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NSF giving $2.5 million to City College NY to solve 'butterfly mystery'

Staff writer ▼ | September 25, 2015
Dr. David J. Lohman, assistant professor of biology at The City College of New York, and his colleagues received $2.5 million in grants from the National Science Foundation for a collaborative study to resolve the evolutionary history of all butterfly species.
Butterfly
Biology   Study on butterfly evolution
Entitled "ButterflyNet—an integrative framework for comparative biology," the support is part of $12.3 million in NSF Genealogy of Life awards announced last week.

Lohman will lead a group of scientists from Georgetown University, Harvard University, the University of Florida and Yale University in the project.

According to Lohman, butterflies are the best studied of all insects in terms of their morphology, species distributions, behavior, and larval resources. What has not been done is to synthesize this scattered information and place it in an evolutionary context to study broad-scale patterns of ecology and evolution in the group.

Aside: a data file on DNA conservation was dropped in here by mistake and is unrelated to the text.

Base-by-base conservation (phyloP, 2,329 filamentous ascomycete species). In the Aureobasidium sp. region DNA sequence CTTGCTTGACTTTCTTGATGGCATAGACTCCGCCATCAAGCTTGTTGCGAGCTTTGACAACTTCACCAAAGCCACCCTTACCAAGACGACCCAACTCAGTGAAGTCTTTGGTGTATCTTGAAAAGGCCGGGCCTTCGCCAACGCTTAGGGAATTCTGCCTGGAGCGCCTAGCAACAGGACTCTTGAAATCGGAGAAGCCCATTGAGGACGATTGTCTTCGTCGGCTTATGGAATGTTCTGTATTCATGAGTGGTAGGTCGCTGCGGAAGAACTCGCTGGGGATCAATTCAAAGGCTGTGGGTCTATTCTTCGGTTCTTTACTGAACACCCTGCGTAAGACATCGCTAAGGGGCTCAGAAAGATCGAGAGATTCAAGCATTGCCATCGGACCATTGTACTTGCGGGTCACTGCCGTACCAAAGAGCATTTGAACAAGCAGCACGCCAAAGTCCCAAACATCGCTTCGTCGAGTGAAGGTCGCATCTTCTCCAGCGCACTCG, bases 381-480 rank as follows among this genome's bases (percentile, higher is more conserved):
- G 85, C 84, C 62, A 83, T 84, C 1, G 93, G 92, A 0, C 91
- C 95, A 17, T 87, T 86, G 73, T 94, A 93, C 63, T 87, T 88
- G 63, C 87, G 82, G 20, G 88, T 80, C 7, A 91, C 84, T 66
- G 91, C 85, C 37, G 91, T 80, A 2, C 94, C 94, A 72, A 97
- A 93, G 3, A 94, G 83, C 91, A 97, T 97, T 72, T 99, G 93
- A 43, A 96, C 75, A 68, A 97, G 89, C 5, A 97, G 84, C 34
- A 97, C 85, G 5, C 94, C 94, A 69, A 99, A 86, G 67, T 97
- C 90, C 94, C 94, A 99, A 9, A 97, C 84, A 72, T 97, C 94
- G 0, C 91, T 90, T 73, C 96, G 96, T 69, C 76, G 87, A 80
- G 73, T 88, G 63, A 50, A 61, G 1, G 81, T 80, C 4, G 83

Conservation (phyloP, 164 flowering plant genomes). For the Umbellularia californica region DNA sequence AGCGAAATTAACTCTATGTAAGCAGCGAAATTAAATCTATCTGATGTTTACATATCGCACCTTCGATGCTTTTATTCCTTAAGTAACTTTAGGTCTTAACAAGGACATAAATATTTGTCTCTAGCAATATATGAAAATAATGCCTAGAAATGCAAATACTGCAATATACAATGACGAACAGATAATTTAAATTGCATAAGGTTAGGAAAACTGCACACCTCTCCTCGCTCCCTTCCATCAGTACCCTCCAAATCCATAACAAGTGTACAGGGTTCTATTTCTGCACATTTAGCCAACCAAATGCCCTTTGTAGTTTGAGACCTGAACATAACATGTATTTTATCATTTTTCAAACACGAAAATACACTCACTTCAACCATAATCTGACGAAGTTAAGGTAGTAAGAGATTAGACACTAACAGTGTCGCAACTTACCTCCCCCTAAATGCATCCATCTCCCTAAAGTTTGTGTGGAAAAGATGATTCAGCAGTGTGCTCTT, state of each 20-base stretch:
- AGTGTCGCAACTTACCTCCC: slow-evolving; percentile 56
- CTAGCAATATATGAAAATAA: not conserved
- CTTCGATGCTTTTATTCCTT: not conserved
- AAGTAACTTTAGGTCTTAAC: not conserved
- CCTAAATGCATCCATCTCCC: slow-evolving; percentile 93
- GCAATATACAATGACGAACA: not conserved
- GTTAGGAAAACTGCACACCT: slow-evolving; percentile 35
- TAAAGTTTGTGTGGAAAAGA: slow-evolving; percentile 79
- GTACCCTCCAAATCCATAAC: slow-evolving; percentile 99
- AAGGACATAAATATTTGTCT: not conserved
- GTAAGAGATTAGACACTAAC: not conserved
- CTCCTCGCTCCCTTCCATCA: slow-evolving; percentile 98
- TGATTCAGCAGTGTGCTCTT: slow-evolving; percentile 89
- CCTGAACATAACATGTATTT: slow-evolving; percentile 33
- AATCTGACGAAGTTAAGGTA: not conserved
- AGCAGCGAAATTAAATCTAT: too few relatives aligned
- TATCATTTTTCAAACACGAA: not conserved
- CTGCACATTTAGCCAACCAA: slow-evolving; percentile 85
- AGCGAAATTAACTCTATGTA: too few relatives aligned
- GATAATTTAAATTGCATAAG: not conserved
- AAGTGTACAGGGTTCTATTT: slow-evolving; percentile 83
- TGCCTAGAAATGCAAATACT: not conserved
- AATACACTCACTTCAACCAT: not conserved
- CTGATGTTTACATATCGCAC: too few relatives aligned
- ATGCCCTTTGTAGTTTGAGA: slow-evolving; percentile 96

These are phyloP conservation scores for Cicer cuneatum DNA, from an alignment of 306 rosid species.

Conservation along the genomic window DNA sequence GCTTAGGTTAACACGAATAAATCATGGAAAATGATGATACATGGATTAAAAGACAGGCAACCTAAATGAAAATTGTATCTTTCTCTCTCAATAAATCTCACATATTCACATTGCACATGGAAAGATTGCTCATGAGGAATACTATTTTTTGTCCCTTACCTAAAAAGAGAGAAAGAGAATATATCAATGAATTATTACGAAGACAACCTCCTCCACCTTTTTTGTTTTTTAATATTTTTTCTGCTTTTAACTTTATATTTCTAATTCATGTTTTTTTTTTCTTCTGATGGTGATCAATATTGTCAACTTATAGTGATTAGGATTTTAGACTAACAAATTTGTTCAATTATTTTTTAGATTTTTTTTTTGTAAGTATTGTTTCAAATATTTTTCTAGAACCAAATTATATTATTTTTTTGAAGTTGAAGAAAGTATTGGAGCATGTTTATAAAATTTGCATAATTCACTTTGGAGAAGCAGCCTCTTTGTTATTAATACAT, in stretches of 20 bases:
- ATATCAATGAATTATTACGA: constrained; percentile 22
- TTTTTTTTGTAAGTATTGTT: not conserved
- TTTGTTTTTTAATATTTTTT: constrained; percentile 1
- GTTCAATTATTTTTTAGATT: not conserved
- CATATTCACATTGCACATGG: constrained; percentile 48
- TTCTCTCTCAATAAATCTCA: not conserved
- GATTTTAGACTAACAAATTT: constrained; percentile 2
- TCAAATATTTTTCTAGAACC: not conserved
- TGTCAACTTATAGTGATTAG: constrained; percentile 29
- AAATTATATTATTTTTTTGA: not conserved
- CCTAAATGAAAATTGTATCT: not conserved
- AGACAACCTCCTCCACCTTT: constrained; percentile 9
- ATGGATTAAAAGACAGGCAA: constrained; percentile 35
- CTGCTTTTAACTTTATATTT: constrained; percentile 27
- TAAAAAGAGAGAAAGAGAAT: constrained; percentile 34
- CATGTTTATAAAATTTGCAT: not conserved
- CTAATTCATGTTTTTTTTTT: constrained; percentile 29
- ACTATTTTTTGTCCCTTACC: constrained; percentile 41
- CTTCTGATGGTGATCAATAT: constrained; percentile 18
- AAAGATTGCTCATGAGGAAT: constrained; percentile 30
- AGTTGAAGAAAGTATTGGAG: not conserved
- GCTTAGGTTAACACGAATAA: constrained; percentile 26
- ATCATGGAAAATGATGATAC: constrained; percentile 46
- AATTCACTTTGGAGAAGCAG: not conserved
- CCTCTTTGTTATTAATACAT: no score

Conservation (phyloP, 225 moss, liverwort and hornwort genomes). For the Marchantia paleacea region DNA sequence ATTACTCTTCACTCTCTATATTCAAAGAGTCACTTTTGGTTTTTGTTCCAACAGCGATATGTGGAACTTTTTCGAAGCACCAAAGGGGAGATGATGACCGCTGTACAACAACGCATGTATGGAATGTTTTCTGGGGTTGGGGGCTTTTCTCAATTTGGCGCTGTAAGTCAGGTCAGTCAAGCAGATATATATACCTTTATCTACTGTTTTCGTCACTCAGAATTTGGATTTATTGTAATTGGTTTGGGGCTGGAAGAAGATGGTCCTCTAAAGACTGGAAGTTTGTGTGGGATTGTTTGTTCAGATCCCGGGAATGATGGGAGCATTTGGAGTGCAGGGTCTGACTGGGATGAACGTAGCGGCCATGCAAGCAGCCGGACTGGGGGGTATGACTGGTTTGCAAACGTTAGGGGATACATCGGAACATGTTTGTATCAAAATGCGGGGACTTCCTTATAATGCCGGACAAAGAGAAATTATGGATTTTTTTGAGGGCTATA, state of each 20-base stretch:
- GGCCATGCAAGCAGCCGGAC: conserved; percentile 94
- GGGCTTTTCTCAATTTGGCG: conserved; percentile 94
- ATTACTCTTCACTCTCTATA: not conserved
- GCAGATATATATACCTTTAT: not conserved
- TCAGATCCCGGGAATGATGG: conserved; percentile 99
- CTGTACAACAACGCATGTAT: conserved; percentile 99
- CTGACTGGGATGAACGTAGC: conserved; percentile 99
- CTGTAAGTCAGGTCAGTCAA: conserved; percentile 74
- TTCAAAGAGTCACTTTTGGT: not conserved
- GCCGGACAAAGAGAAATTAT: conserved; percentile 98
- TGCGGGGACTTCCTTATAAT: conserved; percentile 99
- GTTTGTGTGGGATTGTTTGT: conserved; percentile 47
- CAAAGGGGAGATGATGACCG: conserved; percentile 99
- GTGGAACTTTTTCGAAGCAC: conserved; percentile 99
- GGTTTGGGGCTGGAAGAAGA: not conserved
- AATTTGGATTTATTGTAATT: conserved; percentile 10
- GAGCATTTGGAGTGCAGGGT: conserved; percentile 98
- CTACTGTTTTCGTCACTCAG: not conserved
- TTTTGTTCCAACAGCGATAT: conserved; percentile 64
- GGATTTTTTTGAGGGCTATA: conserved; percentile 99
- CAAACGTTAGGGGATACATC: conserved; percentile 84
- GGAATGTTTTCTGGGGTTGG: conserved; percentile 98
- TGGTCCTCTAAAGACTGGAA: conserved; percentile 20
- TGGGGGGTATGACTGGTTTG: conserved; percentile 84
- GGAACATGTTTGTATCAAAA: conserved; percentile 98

"This project will achieve these goals by reconstructing the evolutionary history of the approximately 18,800 described species and assembling a database of biological information about each species using field guides, citizen science, museum collections, and other sources," he said.

All of this information will be made available to the public via a website and other web servers aimed at catalyzing synthetic research and comparative studies.

In addition to public outreach and education, Lohman and his team will train graduate students and postdoctoral researchers in systematics and bioinformatics.

City College, which will receive nearly $1 million of the grant, will train one postdoctoral research scientist and one graduate student.


 

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